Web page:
Mid-infrared spectral variability for compositionally similar asteroids: Implications for asteroid particle size distributions

P. Vernazza, B. Carry, J. Emery, J. L. Hora, D. Cruikshank, R. P. Binzel, J. Jackson, J. Helbert, A. Maturilli

Research output: Contribution to journalArticlepeer-review

35 Scopus citations

Abstract

We report an unexpected variability among mid-infrared spectra (IRTF and Spitzer data) of eight S-type asteroids for which all other remote sensing interpretations (e.g. VNIR spectroscopy, albedo) yield similar compositions. Compositional fitting making use of their mid-IR spectra only yields surprising alternative conclusions: (1) these objects are not " compositionally similar" as the inferred abundances of their main surface minerals (olivine and pyroxene) differ from one another by 35% and (2) carbonaceous chondrite and ordinary chondrite meteorites provide an equally good match to each asteroid spectrum.Following the laboratory work of Ramsey and Christensen (Ramsey, M.S., Christensen, P.R. [1998]. J. Geophys. Res. 103, 577-596), we interpret this variability to be physically caused by differences in surface particle size and/or the effect of space weathering processes. Our results suggest that the observed asteroids must be covered with very fine (<5μm) dust that masks some major and most minor spectral features. We speculate that the compositional analysis may be improved with a spectral library containing a wide variety of well characterized spectra (e.g., olivine, orthopyroxene, feldspar, iron, etc.) obtained from very fine powders. In addition to the grain size effect, space weathering processes may contribute as well to the reduction of the spectral contrast. This can be directly tested via new laboratory irradiation experiments.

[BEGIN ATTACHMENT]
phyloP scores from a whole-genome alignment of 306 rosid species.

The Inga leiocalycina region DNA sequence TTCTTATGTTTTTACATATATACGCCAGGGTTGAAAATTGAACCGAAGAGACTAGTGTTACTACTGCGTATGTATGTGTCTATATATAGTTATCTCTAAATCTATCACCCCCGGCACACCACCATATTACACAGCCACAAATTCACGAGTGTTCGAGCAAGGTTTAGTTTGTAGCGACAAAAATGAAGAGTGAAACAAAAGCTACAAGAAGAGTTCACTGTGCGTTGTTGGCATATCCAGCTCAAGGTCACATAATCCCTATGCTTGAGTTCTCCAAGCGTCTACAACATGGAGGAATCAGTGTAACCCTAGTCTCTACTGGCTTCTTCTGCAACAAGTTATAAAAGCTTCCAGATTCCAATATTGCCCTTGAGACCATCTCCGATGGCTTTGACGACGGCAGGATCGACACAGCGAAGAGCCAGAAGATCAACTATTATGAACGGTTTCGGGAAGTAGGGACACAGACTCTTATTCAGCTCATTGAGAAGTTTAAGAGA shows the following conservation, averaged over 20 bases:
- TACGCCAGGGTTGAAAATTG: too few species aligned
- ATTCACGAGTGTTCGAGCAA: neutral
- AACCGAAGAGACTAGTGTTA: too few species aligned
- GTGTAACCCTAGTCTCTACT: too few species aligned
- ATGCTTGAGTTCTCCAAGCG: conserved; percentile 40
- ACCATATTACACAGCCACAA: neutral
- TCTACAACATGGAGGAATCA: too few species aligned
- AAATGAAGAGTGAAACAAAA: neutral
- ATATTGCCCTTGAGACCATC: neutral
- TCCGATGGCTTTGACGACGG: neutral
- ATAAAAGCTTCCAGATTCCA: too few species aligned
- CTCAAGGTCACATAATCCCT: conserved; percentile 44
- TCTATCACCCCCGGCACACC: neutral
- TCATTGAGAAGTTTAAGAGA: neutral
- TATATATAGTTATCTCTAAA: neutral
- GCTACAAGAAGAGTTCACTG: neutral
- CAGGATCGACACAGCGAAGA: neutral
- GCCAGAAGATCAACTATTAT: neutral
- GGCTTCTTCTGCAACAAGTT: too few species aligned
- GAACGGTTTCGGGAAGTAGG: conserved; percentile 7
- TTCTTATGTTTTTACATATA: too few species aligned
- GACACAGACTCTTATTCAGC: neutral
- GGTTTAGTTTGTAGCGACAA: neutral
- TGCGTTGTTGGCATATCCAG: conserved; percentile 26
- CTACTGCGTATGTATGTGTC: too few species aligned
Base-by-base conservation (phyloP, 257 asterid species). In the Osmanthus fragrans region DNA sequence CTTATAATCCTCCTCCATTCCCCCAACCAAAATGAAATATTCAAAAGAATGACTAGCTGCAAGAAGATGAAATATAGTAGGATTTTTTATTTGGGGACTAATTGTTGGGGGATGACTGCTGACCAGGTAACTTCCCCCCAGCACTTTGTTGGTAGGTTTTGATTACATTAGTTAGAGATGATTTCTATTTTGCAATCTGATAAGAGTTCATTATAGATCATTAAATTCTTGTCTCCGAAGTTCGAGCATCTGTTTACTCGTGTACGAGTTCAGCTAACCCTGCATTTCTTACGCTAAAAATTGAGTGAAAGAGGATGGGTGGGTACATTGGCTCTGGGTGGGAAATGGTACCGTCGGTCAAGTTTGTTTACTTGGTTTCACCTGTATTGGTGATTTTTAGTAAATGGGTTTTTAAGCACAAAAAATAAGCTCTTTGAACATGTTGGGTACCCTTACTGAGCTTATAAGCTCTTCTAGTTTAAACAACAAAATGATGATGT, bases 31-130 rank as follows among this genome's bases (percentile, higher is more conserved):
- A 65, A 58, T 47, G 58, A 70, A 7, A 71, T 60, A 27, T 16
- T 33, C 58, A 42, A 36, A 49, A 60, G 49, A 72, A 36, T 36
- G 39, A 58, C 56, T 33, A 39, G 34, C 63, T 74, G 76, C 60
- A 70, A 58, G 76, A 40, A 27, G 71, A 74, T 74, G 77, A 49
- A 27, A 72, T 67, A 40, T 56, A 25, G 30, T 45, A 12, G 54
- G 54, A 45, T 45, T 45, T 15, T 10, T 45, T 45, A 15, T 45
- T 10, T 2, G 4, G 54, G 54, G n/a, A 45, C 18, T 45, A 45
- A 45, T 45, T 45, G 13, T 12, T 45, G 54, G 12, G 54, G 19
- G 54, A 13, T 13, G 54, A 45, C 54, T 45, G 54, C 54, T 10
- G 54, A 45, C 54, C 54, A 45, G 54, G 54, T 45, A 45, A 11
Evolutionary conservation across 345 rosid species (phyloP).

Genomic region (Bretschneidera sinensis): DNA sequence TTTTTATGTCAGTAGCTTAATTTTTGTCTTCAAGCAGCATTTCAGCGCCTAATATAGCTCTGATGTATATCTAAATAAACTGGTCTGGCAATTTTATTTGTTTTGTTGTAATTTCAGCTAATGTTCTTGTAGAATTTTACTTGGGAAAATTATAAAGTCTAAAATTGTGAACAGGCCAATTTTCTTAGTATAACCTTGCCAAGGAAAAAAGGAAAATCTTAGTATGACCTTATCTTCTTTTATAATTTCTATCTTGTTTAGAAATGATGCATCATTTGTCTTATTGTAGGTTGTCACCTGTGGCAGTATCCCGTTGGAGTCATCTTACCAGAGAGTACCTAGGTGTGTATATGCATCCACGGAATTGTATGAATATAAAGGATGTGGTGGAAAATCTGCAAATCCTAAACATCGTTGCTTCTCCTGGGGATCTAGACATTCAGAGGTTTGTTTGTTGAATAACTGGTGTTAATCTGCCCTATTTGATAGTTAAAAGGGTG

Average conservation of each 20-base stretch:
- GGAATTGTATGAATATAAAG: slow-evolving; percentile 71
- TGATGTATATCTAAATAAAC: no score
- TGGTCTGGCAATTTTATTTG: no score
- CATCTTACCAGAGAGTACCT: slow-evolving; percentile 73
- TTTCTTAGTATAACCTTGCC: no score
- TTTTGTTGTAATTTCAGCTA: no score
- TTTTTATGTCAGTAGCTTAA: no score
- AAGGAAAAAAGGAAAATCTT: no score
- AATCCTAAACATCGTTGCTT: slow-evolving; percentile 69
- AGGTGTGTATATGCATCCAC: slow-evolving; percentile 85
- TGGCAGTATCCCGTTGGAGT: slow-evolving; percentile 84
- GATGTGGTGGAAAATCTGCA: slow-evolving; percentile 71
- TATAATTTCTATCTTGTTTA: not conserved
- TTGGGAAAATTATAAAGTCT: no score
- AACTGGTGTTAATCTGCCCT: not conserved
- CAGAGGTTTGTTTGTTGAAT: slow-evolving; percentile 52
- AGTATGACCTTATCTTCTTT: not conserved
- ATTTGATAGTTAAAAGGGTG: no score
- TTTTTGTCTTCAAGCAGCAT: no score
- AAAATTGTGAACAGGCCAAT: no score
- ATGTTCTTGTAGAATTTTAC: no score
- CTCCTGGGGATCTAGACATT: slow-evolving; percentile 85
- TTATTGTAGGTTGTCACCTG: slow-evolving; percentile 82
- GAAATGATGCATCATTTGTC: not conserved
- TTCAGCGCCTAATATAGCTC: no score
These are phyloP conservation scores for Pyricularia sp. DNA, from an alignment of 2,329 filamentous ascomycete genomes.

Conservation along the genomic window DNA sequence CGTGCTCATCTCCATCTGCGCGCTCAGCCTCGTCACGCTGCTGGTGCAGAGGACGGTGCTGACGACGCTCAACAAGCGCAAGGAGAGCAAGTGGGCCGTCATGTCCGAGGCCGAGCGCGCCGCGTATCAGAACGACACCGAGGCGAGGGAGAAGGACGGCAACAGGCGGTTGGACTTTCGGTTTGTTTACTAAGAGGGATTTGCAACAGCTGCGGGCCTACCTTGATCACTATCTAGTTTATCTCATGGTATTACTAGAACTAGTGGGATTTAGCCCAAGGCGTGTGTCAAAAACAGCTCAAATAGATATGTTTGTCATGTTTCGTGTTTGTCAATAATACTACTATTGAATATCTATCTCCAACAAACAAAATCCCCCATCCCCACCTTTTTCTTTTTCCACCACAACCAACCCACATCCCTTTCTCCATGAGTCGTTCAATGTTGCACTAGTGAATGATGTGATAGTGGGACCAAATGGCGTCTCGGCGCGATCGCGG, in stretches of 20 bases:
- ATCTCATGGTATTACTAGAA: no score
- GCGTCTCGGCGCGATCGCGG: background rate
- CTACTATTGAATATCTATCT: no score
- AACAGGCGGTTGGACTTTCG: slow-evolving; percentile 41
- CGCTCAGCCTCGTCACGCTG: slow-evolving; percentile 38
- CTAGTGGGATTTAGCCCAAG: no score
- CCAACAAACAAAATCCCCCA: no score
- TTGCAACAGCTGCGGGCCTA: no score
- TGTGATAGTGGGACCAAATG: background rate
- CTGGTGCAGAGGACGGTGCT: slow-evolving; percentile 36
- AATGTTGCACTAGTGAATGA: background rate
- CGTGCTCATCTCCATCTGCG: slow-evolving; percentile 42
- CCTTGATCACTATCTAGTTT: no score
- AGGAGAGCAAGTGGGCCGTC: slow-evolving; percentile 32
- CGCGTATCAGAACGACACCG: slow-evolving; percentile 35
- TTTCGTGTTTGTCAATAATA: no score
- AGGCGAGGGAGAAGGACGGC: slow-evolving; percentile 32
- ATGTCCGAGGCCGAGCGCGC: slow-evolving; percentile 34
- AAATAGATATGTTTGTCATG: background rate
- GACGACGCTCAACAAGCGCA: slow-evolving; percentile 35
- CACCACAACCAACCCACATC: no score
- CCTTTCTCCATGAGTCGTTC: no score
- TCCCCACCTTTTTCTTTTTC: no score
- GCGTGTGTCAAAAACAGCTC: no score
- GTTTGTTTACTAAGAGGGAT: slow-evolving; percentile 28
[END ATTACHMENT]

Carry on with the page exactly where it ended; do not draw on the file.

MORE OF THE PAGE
Original languageEnglish (US)
Pages (from-to)800-809
Number of pages10
JournalIcarus
Volume207
Issue number2
DOIs
StatePublished - Jun 2010
Externally publishedYes

Keywords

  • Asteroids, Surfaces
  • Meteorites
  • Mineralogy
  • Spectroscopy

ASJC Scopus subject areas

  • Astronomy and Astrophysics
  • Space and Planetary Science

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